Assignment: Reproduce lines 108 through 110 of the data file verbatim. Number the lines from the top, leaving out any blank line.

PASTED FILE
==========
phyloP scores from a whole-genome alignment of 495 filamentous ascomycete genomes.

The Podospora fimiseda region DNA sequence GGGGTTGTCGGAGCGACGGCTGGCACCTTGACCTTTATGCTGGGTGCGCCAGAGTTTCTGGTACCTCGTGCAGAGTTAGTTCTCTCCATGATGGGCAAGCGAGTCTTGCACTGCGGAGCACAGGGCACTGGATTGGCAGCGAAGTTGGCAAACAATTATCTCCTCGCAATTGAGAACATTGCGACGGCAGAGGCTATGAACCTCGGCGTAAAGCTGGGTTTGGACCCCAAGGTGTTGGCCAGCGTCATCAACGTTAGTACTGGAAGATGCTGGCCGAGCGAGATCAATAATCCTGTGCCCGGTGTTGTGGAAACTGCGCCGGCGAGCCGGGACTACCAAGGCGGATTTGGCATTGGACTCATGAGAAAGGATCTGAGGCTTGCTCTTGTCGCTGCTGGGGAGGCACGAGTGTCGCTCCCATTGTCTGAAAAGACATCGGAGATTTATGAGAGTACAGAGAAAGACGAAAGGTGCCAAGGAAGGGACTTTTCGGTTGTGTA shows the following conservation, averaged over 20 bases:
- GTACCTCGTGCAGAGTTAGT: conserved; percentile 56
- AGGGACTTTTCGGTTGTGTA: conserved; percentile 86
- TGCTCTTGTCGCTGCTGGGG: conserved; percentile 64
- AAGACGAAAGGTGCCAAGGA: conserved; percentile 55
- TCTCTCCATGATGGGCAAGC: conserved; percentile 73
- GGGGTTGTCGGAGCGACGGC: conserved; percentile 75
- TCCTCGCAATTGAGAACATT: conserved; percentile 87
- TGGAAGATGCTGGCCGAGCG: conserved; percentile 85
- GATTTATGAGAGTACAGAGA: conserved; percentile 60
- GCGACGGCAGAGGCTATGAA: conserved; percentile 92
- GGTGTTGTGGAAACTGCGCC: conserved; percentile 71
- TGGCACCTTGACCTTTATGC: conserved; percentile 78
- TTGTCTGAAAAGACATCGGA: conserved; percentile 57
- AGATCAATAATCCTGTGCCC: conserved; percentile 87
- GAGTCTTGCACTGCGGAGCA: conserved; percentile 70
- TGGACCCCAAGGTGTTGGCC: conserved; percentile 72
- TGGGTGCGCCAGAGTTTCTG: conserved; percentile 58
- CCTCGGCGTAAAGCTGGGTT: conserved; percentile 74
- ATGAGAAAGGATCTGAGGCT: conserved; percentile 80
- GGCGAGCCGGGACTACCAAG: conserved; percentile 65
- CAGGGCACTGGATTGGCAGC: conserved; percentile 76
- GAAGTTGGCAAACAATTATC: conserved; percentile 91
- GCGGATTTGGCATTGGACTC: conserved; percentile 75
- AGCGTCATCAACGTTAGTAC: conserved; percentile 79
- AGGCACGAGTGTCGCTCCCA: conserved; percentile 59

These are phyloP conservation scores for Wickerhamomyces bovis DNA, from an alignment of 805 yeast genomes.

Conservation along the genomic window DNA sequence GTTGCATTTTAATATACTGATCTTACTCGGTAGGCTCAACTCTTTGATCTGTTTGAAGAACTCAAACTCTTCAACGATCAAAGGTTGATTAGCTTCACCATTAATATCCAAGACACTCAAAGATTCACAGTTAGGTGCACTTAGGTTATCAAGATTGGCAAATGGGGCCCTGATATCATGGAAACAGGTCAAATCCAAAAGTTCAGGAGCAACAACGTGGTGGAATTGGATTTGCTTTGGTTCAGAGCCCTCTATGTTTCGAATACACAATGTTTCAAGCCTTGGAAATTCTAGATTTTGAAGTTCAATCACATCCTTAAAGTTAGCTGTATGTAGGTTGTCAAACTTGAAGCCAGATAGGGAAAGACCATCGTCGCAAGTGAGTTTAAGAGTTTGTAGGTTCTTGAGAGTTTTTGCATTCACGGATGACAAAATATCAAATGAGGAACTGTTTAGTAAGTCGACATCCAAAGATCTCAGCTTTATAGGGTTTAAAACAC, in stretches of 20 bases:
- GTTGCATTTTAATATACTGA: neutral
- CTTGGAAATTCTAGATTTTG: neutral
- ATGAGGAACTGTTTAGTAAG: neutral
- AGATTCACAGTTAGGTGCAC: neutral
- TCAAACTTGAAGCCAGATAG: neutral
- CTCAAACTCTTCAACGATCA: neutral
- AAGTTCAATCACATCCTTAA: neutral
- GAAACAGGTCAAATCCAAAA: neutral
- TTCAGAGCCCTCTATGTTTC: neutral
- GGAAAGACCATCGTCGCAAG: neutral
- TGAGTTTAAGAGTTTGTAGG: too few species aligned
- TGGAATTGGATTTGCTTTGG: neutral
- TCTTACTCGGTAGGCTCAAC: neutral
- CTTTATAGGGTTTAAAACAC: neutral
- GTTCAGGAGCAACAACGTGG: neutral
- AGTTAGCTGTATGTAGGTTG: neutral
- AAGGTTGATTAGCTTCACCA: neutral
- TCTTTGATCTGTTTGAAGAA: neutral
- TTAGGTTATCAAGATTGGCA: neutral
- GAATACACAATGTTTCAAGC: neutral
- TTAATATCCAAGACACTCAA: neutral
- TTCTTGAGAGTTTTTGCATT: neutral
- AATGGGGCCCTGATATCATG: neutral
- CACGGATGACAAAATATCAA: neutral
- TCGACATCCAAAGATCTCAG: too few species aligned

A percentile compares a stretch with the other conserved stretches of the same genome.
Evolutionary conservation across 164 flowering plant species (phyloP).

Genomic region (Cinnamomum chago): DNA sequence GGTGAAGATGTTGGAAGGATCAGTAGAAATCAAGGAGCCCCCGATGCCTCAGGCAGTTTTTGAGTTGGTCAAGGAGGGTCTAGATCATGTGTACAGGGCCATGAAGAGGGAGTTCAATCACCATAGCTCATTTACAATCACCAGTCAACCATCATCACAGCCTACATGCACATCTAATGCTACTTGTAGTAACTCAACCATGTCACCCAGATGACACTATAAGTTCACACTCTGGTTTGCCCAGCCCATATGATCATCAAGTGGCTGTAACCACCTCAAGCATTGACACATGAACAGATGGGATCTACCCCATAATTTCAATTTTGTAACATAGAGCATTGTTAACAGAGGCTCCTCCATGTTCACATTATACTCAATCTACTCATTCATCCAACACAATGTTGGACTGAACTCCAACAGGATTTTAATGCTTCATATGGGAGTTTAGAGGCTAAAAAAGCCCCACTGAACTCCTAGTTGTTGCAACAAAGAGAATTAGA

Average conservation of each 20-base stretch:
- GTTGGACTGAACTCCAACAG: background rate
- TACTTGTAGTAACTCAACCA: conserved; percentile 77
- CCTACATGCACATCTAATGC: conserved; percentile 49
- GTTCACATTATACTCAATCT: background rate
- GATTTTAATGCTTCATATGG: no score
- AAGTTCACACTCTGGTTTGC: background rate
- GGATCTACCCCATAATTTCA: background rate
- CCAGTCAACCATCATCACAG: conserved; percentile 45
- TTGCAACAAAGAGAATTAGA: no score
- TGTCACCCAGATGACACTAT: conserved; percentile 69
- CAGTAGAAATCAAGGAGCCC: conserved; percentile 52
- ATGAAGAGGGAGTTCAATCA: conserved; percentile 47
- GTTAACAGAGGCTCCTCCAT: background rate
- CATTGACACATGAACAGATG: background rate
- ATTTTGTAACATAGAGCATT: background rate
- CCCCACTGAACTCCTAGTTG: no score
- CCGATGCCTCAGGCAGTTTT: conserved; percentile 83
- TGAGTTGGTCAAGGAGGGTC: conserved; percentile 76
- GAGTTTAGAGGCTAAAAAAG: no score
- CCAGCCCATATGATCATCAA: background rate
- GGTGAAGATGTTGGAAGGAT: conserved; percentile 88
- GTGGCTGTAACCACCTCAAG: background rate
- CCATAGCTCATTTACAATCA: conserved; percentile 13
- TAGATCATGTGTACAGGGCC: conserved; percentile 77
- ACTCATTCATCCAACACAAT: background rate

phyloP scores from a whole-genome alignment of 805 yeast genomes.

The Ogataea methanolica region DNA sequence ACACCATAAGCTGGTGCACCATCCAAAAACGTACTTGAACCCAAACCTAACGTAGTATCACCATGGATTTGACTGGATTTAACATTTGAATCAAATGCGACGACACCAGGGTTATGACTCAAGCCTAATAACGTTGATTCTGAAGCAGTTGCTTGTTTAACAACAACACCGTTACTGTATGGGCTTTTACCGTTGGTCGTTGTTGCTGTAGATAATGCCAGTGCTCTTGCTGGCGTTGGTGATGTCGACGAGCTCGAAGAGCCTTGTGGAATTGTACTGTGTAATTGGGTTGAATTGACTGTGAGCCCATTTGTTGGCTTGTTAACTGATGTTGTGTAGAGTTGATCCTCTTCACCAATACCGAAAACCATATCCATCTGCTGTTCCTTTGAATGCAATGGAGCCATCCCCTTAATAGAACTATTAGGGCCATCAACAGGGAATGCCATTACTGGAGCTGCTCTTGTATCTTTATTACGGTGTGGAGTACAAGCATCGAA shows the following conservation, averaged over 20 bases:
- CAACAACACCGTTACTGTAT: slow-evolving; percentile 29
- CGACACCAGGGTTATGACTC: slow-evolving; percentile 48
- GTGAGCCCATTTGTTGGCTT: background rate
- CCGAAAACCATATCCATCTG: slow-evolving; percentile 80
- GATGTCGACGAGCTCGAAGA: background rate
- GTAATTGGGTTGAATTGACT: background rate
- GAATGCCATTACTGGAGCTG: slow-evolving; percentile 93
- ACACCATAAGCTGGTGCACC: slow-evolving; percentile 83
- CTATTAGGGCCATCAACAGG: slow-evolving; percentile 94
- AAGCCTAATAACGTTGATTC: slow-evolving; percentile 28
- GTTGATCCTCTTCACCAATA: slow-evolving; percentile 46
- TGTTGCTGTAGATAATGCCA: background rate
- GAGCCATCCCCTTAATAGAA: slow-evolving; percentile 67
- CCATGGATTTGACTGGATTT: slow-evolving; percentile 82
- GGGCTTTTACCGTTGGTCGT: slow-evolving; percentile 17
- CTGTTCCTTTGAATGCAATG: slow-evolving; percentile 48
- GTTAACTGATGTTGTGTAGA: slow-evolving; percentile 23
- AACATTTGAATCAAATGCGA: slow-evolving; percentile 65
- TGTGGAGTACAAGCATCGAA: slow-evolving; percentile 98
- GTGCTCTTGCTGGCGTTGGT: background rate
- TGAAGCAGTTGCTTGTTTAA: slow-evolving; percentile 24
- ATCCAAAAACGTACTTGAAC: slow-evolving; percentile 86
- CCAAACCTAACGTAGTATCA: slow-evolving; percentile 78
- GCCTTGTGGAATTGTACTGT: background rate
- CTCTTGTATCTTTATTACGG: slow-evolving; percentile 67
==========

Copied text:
- CCAAACCTAACGTAGTATCA: slow-evolving; percentile 78
- GCCTTGTGGAATTGTACTGT: background rate
- CTCTTGTATCTTTATTACGG: slow-evolving; percentile 67